- Is this derogatory? Does this demean or belittle? Is it harmful to the reader? For instance, the Dumb Blonde trope from American culture can assume that all blondes are easily-fooled, flighty, and even promiscuous. In the real world, the Dumb Blonde trope certainly translates into a derogatory stereotype, so is it something you want to use in your writing or can you manipulate the trope to create something unexpected?
- Is this really necessary? Do you actually need to use a trope or archetype as a base for your character to keep the flow moving or the characters easy to remember, or are you using it so you don’t have to bother to give your character, well, character? Laziness is no excuse for poor writing. Using a trope can flatten a character very quickly if that’s all that they have going for them. There’s even a term for a character whose personality is limited to a single trope; they’re called stock characters.
- Is this actually the one I want? Perhaps the empty headed and hot cheerleader trope is not the one you want. Maybe the secretly hot booksmart nerd is a better fit for your story. Maybe not. Really think about what base characteristics you give your characters, because they an come in handy farther down the storyline. Browsing tropes is fun, but at the end of the day, try combining character traits to create something that is unique for you is what makes a character worth writing.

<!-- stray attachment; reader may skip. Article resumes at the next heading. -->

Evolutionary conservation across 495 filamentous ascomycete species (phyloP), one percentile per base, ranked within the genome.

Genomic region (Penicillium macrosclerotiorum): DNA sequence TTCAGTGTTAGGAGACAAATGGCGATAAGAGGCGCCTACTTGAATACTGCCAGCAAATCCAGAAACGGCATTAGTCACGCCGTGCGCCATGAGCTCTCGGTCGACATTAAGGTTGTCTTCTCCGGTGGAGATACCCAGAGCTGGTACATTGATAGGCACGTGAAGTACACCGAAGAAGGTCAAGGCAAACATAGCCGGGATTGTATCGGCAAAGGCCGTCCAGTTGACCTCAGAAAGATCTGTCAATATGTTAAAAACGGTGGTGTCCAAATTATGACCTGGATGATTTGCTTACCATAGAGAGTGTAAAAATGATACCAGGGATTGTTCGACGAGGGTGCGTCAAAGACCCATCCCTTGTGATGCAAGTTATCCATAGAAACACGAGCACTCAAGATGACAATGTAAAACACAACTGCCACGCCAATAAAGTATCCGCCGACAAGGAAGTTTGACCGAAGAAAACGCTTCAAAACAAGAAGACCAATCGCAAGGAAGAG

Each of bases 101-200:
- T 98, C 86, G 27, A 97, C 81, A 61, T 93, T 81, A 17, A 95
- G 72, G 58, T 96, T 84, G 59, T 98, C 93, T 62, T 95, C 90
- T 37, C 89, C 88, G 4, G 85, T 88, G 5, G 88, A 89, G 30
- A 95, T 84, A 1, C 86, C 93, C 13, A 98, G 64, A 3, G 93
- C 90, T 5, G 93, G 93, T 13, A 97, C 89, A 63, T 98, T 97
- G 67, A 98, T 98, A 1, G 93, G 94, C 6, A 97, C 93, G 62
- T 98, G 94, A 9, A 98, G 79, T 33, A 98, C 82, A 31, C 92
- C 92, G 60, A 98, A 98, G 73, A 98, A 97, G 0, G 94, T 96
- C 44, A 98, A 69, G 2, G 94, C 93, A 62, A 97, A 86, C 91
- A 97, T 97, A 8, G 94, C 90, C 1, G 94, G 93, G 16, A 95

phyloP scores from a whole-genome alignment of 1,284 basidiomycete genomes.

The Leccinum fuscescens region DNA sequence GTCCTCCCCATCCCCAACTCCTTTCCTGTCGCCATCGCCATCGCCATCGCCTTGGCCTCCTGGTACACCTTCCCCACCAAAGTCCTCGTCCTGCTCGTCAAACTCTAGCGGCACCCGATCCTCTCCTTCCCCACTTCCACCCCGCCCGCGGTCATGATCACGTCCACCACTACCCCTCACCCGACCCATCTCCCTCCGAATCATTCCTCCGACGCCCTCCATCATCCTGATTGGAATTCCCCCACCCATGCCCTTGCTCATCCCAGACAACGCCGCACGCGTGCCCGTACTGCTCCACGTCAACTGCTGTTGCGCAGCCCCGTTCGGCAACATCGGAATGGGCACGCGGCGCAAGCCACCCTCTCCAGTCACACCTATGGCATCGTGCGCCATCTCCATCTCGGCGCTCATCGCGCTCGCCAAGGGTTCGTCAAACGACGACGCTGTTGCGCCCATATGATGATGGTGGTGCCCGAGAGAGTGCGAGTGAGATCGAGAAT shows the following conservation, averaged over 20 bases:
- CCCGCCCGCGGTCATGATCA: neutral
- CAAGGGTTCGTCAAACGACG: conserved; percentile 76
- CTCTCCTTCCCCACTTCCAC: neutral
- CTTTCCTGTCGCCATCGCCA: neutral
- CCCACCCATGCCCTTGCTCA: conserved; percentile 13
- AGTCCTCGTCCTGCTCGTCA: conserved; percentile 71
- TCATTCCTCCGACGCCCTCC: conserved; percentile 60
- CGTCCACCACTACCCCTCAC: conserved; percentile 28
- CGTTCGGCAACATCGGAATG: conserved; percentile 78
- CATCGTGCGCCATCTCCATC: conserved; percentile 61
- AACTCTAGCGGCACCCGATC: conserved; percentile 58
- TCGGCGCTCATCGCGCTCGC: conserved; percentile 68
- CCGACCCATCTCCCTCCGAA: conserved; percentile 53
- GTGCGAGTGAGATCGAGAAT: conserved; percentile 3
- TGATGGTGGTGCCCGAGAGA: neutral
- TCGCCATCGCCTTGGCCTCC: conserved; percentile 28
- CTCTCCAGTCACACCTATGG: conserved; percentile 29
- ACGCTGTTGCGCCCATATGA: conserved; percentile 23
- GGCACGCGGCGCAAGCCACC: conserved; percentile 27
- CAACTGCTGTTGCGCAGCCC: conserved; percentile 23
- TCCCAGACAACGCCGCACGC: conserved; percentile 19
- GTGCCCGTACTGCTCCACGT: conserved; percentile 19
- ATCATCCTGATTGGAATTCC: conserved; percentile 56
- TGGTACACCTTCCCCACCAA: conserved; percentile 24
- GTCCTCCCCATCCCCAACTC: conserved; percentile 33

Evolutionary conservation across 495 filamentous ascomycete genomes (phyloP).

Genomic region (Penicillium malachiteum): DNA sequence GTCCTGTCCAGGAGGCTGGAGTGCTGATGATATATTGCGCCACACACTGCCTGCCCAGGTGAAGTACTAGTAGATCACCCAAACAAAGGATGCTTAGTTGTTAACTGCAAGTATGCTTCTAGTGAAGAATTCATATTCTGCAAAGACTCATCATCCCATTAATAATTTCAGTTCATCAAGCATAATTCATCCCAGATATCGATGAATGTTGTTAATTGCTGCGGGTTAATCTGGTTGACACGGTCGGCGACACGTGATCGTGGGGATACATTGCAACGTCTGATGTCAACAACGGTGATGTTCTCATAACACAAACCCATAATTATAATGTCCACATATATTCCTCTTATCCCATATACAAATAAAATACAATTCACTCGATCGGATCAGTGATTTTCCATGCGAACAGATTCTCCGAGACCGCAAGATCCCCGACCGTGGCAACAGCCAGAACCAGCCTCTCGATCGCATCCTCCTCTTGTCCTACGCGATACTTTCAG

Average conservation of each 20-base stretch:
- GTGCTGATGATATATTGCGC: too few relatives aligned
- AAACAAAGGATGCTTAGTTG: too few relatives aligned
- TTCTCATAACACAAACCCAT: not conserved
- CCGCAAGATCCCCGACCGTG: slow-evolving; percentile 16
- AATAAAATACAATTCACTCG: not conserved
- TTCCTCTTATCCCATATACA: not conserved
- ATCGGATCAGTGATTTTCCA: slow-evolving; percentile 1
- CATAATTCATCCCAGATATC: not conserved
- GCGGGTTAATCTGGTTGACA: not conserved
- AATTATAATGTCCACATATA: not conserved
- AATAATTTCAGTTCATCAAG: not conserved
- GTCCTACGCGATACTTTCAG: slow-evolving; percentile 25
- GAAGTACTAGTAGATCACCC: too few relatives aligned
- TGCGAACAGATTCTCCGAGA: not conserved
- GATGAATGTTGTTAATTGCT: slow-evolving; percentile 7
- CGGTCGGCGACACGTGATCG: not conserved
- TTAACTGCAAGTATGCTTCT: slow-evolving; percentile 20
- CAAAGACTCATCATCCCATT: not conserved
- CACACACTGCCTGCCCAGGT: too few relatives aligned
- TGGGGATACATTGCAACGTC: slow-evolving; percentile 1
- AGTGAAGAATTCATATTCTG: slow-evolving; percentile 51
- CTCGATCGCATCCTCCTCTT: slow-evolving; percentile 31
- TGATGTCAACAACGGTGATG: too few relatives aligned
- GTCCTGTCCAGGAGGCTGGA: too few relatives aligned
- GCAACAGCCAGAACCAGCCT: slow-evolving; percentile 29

- Am I using this to bash someone? While almost all tropes can be harmful in one way or another, how you present them can have a big effect on whether or not you are actually using a trope or are pulling away from your story to offer the reader a stereotype instead. Being nasty because of someone else’s perceived shortcomings won’t help your story, and, if that’s not enough reason, it can be harmful to you because people will call you on it. Depth is key.
- How can I use this in a way that is helpful? By making your characters more personalized and three-dimensional, you humanize them and give the reader a better chance of empathizing with them. In Creative Writing Tip: Avoiding Stereotypes, Matthew Arnold Stern says: